Obesity has reached epidemic proportions both in the U.S. and abroad, creating rapidly increasing healthcare costs. Metabolic diseases associated with obesity, including type 2 diabetes, non-alcoholic fatty liver disease (NAFLD) and cardiovascular disease, have also seen concomitant increases in population incidence rates. NAFLD, the hepatic manifestation of metabolic syndrome, is characterized by chronic ectopic lipid accumulation in the liver and is estimated to affect over one-third of the U.S. general population and up to 80% of obese and diabetic individuals. An estimated 10-25% of NAFLD patients progress to a more severe condition known as non-alcoholic steatohepatitis (NASH), characterized by chronic inflammation and hepatic cell death that can eventually lead to cirrhosis. Despite its high prevalence, the molecular mechanisms underlying the progression from NAFLD to NASH are not well understood and represent a critical area of investigation in order to develop more targeted and effective therapeutics for fatty liver disease.
In vitro experiments in a wide variety of cell types including Chinese hamster ovary (CHO) cells, pancreatic beta cells, breast cancer cells, HeLa cells and hepatic cells have consistently demonstrated the acute lipotoxic effects of saturated fatty acids, such as palmitate (PA), but not unsaturated fatty acids. Palmitate-mediated lipotoxicity is characterized by endoplasmic reticulum (ER) stress, ER calcium release, reactive oxygen species (ROS) accumulation, caspase activation and cell death. Cells treated with monunsaturated fatty acids (MUFAs), such as oleate (OA), exhibit none of these features but instead demonstrate significant increases in triglyceride (TG) synthesis and accumulation. Adding OA to PA-treated cells can fully reverse PA lipotoxicity though mechanisms that are not well defined but which have been previously attributed to increased TG accumulation and sequestration of PA into neutral lipid stores. However, this hypothesis has never been directly tested by experimentally modulating the relative partitioning of PA/OA between TGs and other lipid fates in hepatocytes. In this study, we test the alternative hypothesis that the rescue effect of PA/OA co-treatment (relative to treatment with PA alone) is due to its ability to normalize the composition of phospholipid membranes, rather than its ability to divert PA into neutral TG species. This hypothesis was suggested by our prior lipidomic profiling study that showed dramatic accumulation of saturated phospholipid species in response to PA treatment of liver hepatocytes, which was completely reversed by PA/OA co-treatment.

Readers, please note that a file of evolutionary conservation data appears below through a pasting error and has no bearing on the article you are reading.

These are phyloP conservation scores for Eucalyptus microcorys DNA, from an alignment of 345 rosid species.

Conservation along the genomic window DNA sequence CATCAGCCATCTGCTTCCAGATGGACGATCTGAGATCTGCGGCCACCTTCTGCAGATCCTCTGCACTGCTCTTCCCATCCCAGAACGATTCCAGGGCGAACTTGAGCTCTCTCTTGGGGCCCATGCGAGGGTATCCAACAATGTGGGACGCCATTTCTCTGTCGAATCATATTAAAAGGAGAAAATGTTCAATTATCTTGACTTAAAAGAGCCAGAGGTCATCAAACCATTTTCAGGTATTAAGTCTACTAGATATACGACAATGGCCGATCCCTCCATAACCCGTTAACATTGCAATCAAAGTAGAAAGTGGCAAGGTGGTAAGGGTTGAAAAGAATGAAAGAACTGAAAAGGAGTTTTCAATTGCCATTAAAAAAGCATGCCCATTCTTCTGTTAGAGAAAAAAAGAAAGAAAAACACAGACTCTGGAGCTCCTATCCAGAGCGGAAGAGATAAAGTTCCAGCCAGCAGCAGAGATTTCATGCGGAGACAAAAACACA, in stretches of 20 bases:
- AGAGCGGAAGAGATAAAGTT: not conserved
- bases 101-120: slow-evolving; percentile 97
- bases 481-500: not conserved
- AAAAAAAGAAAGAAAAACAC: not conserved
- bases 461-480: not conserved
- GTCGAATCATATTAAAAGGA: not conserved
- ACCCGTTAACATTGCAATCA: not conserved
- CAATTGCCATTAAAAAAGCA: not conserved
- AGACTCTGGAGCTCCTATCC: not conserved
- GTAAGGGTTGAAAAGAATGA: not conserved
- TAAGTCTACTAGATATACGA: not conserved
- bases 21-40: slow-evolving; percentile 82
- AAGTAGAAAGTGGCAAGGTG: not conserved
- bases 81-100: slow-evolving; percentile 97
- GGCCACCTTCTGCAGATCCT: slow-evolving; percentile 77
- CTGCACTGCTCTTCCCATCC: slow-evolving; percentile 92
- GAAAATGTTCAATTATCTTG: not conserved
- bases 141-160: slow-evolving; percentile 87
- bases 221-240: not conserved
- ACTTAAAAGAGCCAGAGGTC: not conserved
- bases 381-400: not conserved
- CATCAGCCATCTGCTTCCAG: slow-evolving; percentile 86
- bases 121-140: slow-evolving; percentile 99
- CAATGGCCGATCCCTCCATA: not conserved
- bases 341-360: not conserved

The goal of this study was to better understand the mechanism by which oleate rescues palmitate-induced lipotoxicity in hepatic cells and the role that triglyceride and phospholipid metabolism plays in this phenomenon. We show that addition of OA to PA-treated hepatocytes decreases overall phospholipid saturation while rescuing PA-induced apoptotic cell death. As shown previously, this rescue effect is accompanied by enhanced TG synthesis and, specifically, increased incorporation of PA into TG stores. However, simultaneous knockdown of both liver isoforms of diacylglycerol acyltransferase (DGAT), the rate-limiting step in TG synthesis, significantly reduced TG accumulation but without altering the ability of OA to prevent PA lipotoxicity. In both wild-type and DGAT knockdown cells, co-treatment with OA significantly reduced overall phospholipid saturation in comparison to cells treated with PA alone. These data indicate that OA’s protective effects are not due to its ability to divert PA into inert TG stores, but instead may be due to OA’s ability to normalize the composition of cellular phospholipids in the presence of a lipotoxic PA load.
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